Faith Healer

Brian Friel
Library Theatre, Manchester
(2007)

The Cast

Roger Haines has directed Brian Friel's series of monologues for Manchester's Library Theatre.

The faith healer of the title is Frank, or "The Fantastic Francis Hardy, Faith Healer, One Night Only" as he is billed on the poster that forms the backdrop to most of the play. The story of Frank, his career and his marriage is told in a series of four monologues from Frank, his wife Grace, his manager Teddy and then back to Frank again. We are given four different and often contradictory accounts of several key events in Frank's life, such as when he is said to have cured ten people in a night, when Grace gave birth to a stillborn son in the wilds of Scotland and the incident in a pub in Ballybeg near Donegal Town. The stories do not all come from the same time period, as two of the characters who speak to us are referred to as dead by at least one other.

The play is not about whether Frank really heals people or not—all three give accounts of miracles he is said to have performed, even if the details of these events do not often match up—but about the nature of truth and memory and the reliability of witnesses' accounts of events in which they are intimately involved. It is also about stories and how they are used to elaborate on the truth, to entertain, to make sense of things and to pass on memories, however incomplete these memories may be.

A full play consisting entirely of lengthy monologues demands a great deal of concentration from the audience and it is inevitable to lose its attention from time to time. If this can be used as a measure of success, Teddy's scene is the most successful as it is, despite containing some serious material, the most entertaining and funny, performed superbly and engagingly by Kim Durham. Frank, as played by Ged McKenna, is quite laid-back with a cheeky smile that makes you think he is really not to be trusted. Grace, played here by Stella Madden, would confirm this judgement of her husband—who even introduced her to everyone as his 'mistress' while on tour—but her scene has the fewest laughs and feels just a touch slow.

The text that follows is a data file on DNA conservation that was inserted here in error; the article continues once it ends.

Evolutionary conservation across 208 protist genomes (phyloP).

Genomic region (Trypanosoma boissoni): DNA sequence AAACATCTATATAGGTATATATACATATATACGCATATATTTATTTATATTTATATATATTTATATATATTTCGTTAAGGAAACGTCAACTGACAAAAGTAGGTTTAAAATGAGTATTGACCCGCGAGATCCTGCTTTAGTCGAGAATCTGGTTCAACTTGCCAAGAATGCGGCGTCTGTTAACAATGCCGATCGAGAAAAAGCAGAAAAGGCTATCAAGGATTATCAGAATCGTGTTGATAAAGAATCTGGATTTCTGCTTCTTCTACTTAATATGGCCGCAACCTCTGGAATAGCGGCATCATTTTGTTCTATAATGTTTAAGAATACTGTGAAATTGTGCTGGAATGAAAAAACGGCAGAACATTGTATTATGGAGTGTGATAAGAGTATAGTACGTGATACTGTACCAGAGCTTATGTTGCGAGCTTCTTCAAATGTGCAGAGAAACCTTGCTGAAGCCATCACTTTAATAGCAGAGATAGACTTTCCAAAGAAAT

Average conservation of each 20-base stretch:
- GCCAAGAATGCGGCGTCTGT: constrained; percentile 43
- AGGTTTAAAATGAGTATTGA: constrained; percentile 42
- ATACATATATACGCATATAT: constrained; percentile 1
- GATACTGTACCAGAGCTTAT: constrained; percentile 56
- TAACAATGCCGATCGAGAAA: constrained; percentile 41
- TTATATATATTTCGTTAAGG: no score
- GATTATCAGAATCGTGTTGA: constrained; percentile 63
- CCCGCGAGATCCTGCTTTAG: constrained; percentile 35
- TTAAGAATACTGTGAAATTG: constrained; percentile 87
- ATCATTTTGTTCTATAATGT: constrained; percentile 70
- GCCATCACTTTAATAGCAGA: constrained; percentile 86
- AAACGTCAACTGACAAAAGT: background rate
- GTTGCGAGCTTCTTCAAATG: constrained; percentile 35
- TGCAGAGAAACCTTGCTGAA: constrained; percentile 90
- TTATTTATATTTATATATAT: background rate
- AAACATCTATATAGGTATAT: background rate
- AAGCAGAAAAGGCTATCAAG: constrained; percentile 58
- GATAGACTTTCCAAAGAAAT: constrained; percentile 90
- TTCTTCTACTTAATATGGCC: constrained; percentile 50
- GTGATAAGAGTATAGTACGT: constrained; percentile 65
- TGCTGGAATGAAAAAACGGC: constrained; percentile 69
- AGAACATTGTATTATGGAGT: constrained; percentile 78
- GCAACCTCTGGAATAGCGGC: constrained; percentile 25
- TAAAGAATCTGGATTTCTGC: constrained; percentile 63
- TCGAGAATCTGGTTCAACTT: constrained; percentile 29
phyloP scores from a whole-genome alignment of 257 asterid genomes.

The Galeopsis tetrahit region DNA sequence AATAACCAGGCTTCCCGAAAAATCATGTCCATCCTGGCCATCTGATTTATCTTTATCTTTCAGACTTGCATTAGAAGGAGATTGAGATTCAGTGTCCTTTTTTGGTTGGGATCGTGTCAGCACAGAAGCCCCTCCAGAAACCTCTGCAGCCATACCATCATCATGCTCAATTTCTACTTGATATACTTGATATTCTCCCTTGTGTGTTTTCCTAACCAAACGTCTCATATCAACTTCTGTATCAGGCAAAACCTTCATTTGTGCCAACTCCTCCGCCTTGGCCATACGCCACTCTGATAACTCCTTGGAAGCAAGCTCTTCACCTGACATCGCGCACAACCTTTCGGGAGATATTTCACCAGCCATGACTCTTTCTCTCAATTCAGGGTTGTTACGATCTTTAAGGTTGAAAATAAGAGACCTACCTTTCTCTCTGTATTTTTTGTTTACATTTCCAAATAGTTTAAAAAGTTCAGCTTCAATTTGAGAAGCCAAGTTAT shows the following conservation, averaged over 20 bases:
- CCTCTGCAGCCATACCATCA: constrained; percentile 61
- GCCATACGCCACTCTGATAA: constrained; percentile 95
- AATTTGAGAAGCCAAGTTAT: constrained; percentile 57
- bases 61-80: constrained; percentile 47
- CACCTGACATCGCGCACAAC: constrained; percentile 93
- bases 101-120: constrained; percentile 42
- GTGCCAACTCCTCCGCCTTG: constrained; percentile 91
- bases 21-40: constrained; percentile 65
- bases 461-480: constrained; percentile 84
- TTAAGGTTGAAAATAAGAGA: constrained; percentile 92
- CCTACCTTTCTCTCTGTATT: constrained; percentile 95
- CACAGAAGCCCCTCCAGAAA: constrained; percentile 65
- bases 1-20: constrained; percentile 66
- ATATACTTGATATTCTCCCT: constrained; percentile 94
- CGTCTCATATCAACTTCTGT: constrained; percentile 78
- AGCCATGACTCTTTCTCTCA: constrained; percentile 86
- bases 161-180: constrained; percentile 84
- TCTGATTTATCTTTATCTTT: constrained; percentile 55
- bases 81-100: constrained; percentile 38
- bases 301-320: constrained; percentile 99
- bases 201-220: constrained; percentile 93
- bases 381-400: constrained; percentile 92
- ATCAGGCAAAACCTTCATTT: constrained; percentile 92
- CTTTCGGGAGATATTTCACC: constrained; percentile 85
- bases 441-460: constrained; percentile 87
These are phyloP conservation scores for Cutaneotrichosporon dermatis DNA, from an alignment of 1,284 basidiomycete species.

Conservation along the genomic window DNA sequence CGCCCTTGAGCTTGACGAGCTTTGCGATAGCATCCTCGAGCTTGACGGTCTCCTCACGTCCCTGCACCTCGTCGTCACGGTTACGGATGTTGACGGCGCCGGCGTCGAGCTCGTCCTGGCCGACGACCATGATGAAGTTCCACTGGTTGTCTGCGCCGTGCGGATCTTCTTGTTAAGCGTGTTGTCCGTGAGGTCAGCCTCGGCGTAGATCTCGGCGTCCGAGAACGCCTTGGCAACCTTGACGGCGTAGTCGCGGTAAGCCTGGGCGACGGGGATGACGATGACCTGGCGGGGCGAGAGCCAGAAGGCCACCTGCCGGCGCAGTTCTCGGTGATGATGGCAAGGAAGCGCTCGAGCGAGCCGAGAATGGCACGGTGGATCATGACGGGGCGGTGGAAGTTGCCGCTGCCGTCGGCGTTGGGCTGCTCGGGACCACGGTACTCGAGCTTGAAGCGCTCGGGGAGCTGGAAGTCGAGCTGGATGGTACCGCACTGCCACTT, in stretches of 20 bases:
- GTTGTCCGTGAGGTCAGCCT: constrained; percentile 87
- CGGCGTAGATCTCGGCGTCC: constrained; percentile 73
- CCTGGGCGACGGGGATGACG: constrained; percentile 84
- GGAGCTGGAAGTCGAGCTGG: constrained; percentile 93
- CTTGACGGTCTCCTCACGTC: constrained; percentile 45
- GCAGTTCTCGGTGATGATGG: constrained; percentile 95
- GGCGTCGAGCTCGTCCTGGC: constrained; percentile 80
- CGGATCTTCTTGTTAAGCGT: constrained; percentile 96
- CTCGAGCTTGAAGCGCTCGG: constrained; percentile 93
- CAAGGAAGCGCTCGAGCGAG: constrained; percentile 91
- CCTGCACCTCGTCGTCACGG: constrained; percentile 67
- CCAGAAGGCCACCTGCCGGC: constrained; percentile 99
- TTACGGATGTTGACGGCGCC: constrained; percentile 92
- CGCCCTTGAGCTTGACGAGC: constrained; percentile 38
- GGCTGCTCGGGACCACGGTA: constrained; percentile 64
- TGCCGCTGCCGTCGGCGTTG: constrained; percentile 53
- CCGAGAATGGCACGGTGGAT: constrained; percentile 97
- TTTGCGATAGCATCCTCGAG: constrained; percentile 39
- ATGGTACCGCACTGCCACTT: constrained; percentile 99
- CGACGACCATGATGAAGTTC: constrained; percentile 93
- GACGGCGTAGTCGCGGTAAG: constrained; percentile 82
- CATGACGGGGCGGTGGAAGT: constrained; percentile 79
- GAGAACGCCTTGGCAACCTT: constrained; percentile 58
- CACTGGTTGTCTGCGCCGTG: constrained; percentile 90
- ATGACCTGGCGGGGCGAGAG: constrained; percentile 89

Of course lengthy monologues are very demanding to perform as well, and director Roger Haines has got three very natural performances from his three excellent actors. The result is a demanding but rewarding and often very funny production at the Library of a fascinating look at how the same events can seem so very different depending on who is telling the story.

Running until 17th November

Reviewer: David Chadderton